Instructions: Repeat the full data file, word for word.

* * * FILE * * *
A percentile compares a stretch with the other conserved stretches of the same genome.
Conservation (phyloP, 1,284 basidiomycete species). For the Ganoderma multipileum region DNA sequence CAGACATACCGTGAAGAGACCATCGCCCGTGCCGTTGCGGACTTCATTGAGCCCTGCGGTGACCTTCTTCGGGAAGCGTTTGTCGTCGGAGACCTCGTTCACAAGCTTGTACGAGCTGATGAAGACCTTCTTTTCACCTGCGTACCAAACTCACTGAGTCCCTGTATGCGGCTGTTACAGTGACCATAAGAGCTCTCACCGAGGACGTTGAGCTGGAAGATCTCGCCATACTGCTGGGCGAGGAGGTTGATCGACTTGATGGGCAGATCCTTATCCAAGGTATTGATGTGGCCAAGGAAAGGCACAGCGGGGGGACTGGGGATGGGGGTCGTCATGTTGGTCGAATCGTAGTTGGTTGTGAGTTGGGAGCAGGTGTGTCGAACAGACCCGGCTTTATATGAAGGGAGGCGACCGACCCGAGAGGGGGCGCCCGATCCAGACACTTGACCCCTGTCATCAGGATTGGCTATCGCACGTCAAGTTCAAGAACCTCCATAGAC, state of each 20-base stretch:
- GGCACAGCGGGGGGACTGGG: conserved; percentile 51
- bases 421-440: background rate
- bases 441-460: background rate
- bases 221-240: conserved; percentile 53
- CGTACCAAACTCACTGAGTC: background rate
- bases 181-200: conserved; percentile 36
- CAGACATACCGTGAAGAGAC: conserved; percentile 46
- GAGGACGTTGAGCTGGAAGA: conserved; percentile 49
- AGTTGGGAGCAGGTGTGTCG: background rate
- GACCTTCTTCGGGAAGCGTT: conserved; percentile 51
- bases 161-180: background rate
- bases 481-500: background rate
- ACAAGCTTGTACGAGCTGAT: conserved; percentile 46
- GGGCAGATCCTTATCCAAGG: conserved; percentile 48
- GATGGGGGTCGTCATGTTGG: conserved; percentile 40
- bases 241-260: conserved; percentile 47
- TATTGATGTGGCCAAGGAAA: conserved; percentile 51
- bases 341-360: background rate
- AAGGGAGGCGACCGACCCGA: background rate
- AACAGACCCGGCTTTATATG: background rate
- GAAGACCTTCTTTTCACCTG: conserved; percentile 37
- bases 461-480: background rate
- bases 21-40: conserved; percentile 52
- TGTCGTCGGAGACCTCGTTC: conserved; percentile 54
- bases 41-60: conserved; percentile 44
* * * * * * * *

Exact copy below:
A percentile compares a stretch with the other conserved stretches of the same genome.
Conservation (phyloP, 1,284 basidiomycete species). For the Ganoderma multipileum region DNA sequence CAGACATACCGTGAAGAGACCATCGCCCGTGCCGTTGCGGACTTCATTGAGCCCTGCGGTGACCTTCTTCGGGAAGCGTTTGTCGTCGGAGACCTCGTTCACAAGCTTGTACGAGCTGATGAAGACCTTCTTTTCACCTGCGTACCAAACTCACTGAGTCCCTGTATGCGGCTGTTACAGTGACCATAAGAGCTCTCACCGAGGACGTTGAGCTGGAAGATCTCGCCATACTGCTGGGCGAGGAGGTTGATCGACTTGATGGGCAGATCCTTATCCAAGGTATTGATGTGGCCAAGGAAAGGCACAGCGGGGGGACTGGGGATGGGGGTCGTCATGTTGGTCGAATCGTAGTTGGTTGTGAGTTGGGAGCAGGTGTGTCGAACAGACCCGGCTTTATATGAAGGGAGGCGACCGACCCGAGAGGGGGCGCCCGATCCAGACACTTGACCCCTGTCATCAGGATTGGCTATCGCACGTCAAGTTCAAGAACCTCCATAGAC, state of each 20-base stretch:
- GGCACAGCGGGGGGACTGGG: conserved; percentile 51
- bases 421-440: background rate
- bases 441-460: background rate
- bases 221-240: conserved; percentile 53
- CGTACCAAACTCACTGAGTC: background rate
- bases 181-200: conserved; percentile 36
- CAGACATACCGTGAAGAGAC: conserved; percentile 46
- GAGGACGTTGAGCTGGAAGA: conserved; percentile 49
- AGTTGGGAGCAGGTGTGTCG: background rate
- GACCTTCTTCGGGAAGCGTT: conserved; percentile 51
- bases 161-180: background rate
- bases 481-500: background rate
- ACAAGCTTGTACGAGCTGAT: conserved; percentile 46
- GGGCAGATCCTTATCCAAGG: conserved; percentile 48
- GATGGGGGTCGTCATGTTGG: conserved; percentile 40
- bases 241-260: conserved; percentile 47
- TATTGATGTGGCCAAGGAAA: conserved; percentile 51
- bases 341-360: background rate
- AAGGGAGGCGACCGACCCGA: background rate
- AACAGACCCGGCTTTATATG: background rate
- GAAGACCTTCTTTTCACCTG: conserved; percentile 37
- bases 461-480: background rate
- bases 21-40: conserved; percentile 52
- TGTCGTCGGAGACCTCGTTC: conserved; percentile 54
- bases 41-60: conserved; percentile 44